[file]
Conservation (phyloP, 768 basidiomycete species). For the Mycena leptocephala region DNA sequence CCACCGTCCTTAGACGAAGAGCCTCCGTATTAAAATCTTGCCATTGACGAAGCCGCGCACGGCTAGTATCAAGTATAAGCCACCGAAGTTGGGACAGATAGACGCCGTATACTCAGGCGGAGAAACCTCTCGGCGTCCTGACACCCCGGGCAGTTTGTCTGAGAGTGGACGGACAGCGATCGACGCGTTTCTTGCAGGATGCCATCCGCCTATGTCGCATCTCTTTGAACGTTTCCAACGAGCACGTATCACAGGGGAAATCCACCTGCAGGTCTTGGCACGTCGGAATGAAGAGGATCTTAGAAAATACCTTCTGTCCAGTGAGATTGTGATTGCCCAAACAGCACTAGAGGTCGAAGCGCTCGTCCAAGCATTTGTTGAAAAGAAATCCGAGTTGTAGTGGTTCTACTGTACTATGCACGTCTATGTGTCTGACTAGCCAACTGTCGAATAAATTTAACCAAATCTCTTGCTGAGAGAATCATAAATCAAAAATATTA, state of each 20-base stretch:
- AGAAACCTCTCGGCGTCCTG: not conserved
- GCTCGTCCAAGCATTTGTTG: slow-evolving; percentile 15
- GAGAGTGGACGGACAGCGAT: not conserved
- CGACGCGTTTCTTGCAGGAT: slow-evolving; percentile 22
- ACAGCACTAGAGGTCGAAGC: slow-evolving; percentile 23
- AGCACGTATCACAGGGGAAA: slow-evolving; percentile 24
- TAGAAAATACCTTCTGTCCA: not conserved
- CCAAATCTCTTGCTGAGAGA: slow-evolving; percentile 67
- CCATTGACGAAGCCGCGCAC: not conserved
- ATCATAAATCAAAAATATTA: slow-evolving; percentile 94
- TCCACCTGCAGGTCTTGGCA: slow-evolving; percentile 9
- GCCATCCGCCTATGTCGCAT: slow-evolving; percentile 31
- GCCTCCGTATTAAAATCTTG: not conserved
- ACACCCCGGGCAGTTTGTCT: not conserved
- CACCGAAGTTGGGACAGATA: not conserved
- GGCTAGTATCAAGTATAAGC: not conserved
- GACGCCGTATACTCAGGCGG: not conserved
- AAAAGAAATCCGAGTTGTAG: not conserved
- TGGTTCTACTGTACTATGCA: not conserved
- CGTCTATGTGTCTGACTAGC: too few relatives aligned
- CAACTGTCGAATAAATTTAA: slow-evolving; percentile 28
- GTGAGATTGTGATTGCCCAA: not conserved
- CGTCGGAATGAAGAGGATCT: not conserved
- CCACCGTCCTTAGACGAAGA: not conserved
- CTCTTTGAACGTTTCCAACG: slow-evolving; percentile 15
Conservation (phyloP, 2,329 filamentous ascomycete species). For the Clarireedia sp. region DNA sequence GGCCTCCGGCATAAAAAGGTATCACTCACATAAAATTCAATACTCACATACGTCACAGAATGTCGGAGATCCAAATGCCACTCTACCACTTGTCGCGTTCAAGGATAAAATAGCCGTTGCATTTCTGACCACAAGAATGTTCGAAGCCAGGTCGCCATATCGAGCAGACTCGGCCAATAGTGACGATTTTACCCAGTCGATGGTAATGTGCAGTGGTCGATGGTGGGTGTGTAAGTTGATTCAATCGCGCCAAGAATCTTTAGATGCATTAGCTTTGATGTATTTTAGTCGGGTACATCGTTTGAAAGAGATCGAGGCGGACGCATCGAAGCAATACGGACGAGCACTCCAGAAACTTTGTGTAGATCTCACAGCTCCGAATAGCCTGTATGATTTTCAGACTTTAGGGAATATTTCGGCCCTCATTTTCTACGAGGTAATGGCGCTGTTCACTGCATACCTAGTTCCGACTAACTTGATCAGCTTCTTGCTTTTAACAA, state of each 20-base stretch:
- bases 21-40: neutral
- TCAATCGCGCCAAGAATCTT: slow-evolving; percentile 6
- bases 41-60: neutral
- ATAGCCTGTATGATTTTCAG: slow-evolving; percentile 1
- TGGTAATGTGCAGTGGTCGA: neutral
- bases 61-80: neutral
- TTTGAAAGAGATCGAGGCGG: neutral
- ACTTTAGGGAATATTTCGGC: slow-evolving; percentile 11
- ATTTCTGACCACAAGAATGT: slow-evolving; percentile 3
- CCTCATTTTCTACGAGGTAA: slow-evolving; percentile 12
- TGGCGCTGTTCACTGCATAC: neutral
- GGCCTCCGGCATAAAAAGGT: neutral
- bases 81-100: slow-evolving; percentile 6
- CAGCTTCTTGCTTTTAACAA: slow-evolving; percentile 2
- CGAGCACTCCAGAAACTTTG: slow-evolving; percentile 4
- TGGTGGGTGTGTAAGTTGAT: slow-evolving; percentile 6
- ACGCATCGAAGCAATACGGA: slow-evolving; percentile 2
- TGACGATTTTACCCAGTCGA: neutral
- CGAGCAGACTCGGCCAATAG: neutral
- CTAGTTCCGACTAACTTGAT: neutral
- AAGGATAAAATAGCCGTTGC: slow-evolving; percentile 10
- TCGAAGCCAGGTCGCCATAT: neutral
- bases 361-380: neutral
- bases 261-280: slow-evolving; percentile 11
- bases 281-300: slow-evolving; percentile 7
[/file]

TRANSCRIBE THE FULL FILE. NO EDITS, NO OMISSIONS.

Conservation (phyloP, 768 basidiomycete species). For the Mycena leptocephala region DNA sequence CCACCGTCCTTAGACGAAGAGCCTCCGTATTAAAATCTTGCCATTGACGAAGCCGCGCACGGCTAGTATCAAGTATAAGCCACCGAAGTTGGGACAGATAGACGCCGTATACTCAGGCGGAGAAACCTCTCGGCGTCCTGACACCCCGGGCAGTTTGTCTGAGAGTGGACGGACAGCGATCGACGCGTTTCTTGCAGGATGCCATCCGCCTATGTCGCATCTCTTTGAACGTTTCCAACGAGCACGTATCACAGGGGAAATCCACCTGCAGGTCTTGGCACGTCGGAATGAAGAGGATCTTAGAAAATACCTTCTGTCCAGTGAGATTGTGATTGCCCAAACAGCACTAGAGGTCGAAGCGCTCGTCCAAGCATTTGTTGAAAAGAAATCCGAGTTGTAGTGGTTCTACTGTACTATGCACGTCTATGTGTCTGACTAGCCAACTGTCGAATAAATTTAACCAAATCTCTTGCTGAGAGAATCATAAATCAAAAATATTA, state of each 20-base stretch:
- AGAAACCTCTCGGCGTCCTG: not conserved
- GCTCGTCCAAGCATTTGTTG: slow-evolving; percentile 15
- GAGAGTGGACGGACAGCGAT: not conserved
- CGACGCGTTTCTTGCAGGAT: slow-evolving; percentile 22
- ACAGCACTAGAGGTCGAAGC: slow-evolving; percentile 23
- AGCACGTATCACAGGGGAAA: slow-evolving; percentile 24
- TAGAAAATACCTTCTGTCCA: not conserved
- CCAAATCTCTTGCTGAGAGA: slow-evolving; percentile 67
- CCATTGACGAAGCCGCGCAC: not conserved
- ATCATAAATCAAAAATATTA: slow-evolving; percentile 94
- TCCACCTGCAGGTCTTGGCA: slow-evolving; percentile 9
- GCCATCCGCCTATGTCGCAT: slow-evolving; percentile 31
- GCCTCCGTATTAAAATCTTG: not conserved
- ACACCCCGGGCAGTTTGTCT: not conserved
- CACCGAAGTTGGGACAGATA: not conserved
- GGCTAGTATCAAGTATAAGC: not conserved
- GACGCCGTATACTCAGGCGG: not conserved
- AAAAGAAATCCGAGTTGTAG: not conserved
- TGGTTCTACTGTACTATGCA: not conserved
- CGTCTATGTGTCTGACTAGC: too few relatives aligned
- CAACTGTCGAATAAATTTAA: slow-evolving; percentile 28
- GTGAGATTGTGATTGCCCAA: not conserved
- CGTCGGAATGAAGAGGATCT: not conserved
- CCACCGTCCTTAGACGAAGA: not conserved
- CTCTTTGAACGTTTCCAACG: slow-evolving; percentile 15
Conservation (phyloP, 2,329 filamentous ascomycete species). For the Clarireedia sp. region DNA sequence GGCCTCCGGCATAAAAAGGTATCACTCACATAAAATTCAATACTCACATACGTCACAGAATGTCGGAGATCCAAATGCCACTCTACCACTTGTCGCGTTCAAGGATAAAATAGCCGTTGCATTTCTGACCACAAGAATGTTCGAAGCCAGGTCGCCATATCGAGCAGACTCGGCCAATAGTGACGATTTTACCCAGTCGATGGTAATGTGCAGTGGTCGATGGTGGGTGTGTAAGTTGATTCAATCGCGCCAAGAATCTTTAGATGCATTAGCTTTGATGTATTTTAGTCGGGTACATCGTTTGAAAGAGATCGAGGCGGACGCATCGAAGCAATACGGACGAGCACTCCAGAAACTTTGTGTAGATCTCACAGCTCCGAATAGCCTGTATGATTTTCAGACTTTAGGGAATATTTCGGCCCTCATTTTCTACGAGGTAATGGCGCTGTTCACTGCATACCTAGTTCCGACTAACTTGATCAGCTTCTTGCTTTTAACAA, state of each 20-base stretch:
- bases 21-40: neutral
- TCAATCGCGCCAAGAATCTT: slow-evolving; percentile 6
- bases 41-60: neutral
- ATAGCCTGTATGATTTTCAG: slow-evolving; percentile 1
- TGGTAATGTGCAGTGGTCGA: neutral
- bases 61-80: neutral
- TTTGAAAGAGATCGAGGCGG: neutral
- ACTTTAGGGAATATTTCGGC: slow-evolving; percentile 11
- ATTTCTGACCACAAGAATGT: slow-evolving; percentile 3
- CCTCATTTTCTACGAGGTAA: slow-evolving; percentile 12
- TGGCGCTGTTCACTGCATAC: neutral
- GGCCTCCGGCATAAAAAGGT: neutral
- bases 81-100: slow-evolving; percentile 6
- CAGCTTCTTGCTTTTAACAA: slow-evolving; percentile 2
- CGAGCACTCCAGAAACTTTG: slow-evolving; percentile 4
- TGGTGGGTGTGTAAGTTGAT: slow-evolving; percentile 6
- ACGCATCGAAGCAATACGGA: slow-evolving; percentile 2
- TGACGATTTTACCCAGTCGA: neutral
- CGAGCAGACTCGGCCAATAG: neutral
- CTAGTTCCGACTAACTTGAT: neutral
- AAGGATAAAATAGCCGTTGC: slow-evolving; percentile 10
- TCGAAGCCAGGTCGCCATAT: neutral
- bases 361-380: neutral
- bases 261-280: slow-evolving; percentile 11
- bases 281-300: slow-evolving; percentile 7